When Foodservice Solutions Grocerant Guru, Steven Johnson wrote in 2009 that “Brinker and Darden were experiencing and ill equilibrium in branding” he was right. Restaurant consumer discontinuity has continued to evolve into customer migration. Customer migration can be curtailed when a restaurant company focuses on the customer not the economy.
When Darden's, CEO Clarence Otis the operator of the Olive Garden, Red Lobster and LongHorn Steakhouse said “chains expects a macroeconomic environment this fiscal year that will be similar to fiscal 2013, with slow and uneven recovery in both the overall economy and our industry. That means many guests will continue to need and expect us to emphasize affordability." He may be right the economy appears stagnant, however not as stagnant as Dardens brands. If success leaves clues Darden's justification and rationalization of the economic conditions over brand relevance may be a clue to Darden's future performance. When our Grocerant Guru Steven Johnson wrote in 2009 about Darden the following:
“What are your customers shopping for and where? One of the things that happens when a restaurant brand becomes complacent is consumers reduce the frequency of visits. What are the signs of a brand becoming sick? What role does brand protectionism play in the restaurant industry? When brand managers and C-level executives utilize justification and rationalization to explain results you know that what they did, didn’t work.
Brand Managers understand that consumers are dynamic not static. Brands must be dynamic as well. When brands play the wait and see game, the only thing they are truly waiting for is the customer to walk into the store. The problem is it just happens less and less. Focusing on price rather than product and product innovation continues to stifle many a foodservice company. “Johnson was right then and we think he is right now.
Well not much has changed for Darden. With outside eye’s and implemented change Boston Market has been up 9%+ for two years and recently reported sales were up 16%+. With outside eye’s Domino’s also implemented change and continues to outperform peers with positive same stores sales and even higher growth in earnings per share momentum in a highly competitive sector. Both Boston Market and Domino’s have repositioned their brands, refocused menu’s, and while focusing on the evolving food consumer, not the economy. When our Grocerant Guru Steven Johnson wrote in 2009 that:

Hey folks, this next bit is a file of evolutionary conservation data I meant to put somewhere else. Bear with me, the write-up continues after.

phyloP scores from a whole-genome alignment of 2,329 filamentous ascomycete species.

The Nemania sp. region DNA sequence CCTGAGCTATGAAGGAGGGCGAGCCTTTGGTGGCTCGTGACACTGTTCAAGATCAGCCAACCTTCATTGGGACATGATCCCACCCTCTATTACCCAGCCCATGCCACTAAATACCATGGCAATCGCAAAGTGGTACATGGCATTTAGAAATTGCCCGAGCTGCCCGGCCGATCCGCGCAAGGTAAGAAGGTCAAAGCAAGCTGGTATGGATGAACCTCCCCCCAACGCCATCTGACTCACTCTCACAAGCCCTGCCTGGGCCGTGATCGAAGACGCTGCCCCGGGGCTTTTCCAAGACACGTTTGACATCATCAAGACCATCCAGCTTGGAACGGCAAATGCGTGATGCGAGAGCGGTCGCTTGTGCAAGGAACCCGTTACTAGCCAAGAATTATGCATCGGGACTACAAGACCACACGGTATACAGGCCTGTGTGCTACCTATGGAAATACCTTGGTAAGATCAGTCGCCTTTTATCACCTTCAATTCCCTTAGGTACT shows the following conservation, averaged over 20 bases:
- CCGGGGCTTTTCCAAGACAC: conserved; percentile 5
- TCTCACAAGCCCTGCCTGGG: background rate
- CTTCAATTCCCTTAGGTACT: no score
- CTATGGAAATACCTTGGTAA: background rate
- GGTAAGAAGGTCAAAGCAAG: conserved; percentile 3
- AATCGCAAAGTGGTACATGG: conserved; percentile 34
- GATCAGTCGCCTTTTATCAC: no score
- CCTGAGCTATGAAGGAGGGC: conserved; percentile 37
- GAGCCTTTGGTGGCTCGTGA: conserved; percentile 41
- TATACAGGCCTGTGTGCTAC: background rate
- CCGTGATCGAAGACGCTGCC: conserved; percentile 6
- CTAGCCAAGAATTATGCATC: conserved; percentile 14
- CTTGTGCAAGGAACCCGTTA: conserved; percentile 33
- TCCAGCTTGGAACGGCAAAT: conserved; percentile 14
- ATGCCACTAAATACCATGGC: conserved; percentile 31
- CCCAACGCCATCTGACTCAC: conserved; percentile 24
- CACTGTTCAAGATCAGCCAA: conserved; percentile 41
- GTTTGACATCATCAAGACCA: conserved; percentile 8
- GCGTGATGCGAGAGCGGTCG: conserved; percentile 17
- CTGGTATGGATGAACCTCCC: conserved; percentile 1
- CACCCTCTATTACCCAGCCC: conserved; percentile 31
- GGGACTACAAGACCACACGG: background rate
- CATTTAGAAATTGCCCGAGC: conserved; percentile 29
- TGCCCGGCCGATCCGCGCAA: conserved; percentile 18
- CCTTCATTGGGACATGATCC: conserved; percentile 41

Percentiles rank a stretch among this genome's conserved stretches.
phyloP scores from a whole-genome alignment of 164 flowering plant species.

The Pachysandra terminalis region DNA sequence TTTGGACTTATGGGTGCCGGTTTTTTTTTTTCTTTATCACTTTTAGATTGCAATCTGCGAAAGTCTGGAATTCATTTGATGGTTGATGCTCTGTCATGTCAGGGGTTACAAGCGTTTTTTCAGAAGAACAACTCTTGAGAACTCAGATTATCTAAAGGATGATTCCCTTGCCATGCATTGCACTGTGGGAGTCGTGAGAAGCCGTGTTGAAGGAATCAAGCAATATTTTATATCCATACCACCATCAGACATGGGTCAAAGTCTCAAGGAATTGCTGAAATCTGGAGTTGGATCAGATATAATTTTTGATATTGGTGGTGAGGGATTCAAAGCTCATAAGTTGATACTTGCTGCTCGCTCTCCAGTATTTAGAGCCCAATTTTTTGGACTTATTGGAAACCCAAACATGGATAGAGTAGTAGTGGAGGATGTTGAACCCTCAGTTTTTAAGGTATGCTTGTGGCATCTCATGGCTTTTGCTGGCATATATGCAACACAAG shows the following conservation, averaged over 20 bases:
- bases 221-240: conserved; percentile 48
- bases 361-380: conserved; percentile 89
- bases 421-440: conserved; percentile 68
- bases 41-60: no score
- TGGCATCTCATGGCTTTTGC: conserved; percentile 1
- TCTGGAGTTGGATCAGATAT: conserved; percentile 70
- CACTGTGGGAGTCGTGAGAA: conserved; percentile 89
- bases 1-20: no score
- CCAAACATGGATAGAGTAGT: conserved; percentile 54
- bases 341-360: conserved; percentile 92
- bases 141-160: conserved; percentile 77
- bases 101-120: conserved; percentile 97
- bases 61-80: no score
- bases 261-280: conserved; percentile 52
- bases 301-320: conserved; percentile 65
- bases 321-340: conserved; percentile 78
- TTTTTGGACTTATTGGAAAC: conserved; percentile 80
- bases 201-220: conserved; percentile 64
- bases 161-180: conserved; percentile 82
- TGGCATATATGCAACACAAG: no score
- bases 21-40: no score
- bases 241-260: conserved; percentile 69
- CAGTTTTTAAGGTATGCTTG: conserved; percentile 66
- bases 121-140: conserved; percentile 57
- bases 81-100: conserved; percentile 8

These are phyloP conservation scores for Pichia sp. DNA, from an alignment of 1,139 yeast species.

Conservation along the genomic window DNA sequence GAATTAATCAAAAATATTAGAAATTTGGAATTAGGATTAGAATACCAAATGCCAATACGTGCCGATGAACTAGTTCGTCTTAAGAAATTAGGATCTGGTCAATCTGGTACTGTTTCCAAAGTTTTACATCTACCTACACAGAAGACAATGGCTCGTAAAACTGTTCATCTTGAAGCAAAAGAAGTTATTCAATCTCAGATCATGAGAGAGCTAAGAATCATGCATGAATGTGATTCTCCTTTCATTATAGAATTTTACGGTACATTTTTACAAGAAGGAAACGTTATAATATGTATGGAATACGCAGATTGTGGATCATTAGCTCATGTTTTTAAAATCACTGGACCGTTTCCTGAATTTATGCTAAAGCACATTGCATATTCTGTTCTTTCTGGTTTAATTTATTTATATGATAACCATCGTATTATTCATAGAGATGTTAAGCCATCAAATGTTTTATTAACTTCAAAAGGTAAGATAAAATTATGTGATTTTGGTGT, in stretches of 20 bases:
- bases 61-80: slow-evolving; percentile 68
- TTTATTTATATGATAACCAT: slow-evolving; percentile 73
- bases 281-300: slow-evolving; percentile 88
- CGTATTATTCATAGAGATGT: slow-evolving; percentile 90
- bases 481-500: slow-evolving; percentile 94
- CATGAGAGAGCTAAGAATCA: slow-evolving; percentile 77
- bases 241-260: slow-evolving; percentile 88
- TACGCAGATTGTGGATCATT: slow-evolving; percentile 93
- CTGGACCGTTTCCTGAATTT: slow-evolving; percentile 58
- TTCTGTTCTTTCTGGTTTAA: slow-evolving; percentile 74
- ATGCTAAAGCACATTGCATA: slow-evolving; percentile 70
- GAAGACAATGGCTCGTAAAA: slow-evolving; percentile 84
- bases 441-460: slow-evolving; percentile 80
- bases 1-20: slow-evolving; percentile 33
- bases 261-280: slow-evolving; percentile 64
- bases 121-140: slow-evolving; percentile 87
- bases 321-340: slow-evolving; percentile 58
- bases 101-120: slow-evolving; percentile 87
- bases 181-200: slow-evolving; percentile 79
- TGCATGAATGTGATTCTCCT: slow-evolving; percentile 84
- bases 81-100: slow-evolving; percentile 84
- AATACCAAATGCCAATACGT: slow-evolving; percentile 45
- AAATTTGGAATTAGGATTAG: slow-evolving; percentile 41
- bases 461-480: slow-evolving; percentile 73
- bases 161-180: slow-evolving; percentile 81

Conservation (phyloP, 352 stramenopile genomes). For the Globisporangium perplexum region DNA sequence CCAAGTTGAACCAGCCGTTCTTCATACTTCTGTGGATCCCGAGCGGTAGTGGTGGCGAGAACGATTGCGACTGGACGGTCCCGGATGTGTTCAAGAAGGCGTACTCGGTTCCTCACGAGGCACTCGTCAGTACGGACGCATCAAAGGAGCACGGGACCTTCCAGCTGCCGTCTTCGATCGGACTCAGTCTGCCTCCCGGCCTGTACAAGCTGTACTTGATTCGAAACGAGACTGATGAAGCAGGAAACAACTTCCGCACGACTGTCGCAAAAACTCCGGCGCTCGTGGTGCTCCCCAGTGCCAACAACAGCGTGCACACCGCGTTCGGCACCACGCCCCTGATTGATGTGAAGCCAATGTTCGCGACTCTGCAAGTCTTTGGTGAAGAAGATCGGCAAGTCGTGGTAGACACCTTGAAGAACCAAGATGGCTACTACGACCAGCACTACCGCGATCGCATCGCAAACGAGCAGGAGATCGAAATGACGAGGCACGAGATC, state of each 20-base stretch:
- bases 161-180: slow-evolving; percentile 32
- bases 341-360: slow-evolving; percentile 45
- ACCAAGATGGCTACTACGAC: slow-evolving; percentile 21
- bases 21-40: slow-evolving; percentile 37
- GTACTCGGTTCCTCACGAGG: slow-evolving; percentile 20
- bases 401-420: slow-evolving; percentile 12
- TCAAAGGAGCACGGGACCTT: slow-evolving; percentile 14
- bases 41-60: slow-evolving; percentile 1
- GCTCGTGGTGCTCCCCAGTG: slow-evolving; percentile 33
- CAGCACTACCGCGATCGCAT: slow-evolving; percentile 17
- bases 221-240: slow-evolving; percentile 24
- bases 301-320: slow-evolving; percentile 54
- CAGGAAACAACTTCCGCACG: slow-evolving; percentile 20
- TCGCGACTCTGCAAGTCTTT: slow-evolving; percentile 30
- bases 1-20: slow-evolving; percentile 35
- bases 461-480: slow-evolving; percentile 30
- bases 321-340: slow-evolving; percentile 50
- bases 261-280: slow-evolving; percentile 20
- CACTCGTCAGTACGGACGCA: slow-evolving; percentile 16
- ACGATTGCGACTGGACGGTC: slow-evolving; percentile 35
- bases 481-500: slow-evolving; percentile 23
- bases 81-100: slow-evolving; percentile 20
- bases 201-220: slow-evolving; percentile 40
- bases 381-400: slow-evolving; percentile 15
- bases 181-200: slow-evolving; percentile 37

“Food is not out of favor or flavor! What is out; is a style of management mediocrity and compliancy. A brand is a promise that must be on-going dynamic and consumer relevant. The value of the brand is a result from interactive between contemporary relevance of the brand and the consumer.” He was right.
When profit from cigarettes began to decline as a profit generator the vast majority of convenience store channel operators focused on fresh food. Now prepared fresh food is the highest margin and fastest growing sector of their business units. Grocerant prepared food is booming across all channels, Restaurant, Supermarket, Convenience Stores, Dollar Stores, Kiosk and Mobile Trucks. Darden is on the right track with sustainable sourcing which prove well worth the effort.
Legacy chain restaurants cannot practice brand protectionism in 2013 it is a legacy marketing crutch that worked well in the Golden Era of chain restaurants the 1960’s, 70’s, 80’s, even the early 90’s but has been proven irrelevant since 1995. Times, the industry, and most important consumers have evolved. Today chain restaurants must understand evolving consumer nuance including how “The 65 Inch HDTV Syndrome” is as important as integrating “The 5 P’s of food Marketing”. If success does leave clues the customer is dynamic not static is one of them.
Interested in learning how the 5P’s of Food Marketing can edify your retail food brand while creating a platform for consumer convenient meal participation, differentiation and individualization contact us via Email us at: email@example.com or visit Facebook.com/Steven Johnson, Linkedin.com/in/grocerant or twitter.com/grocerant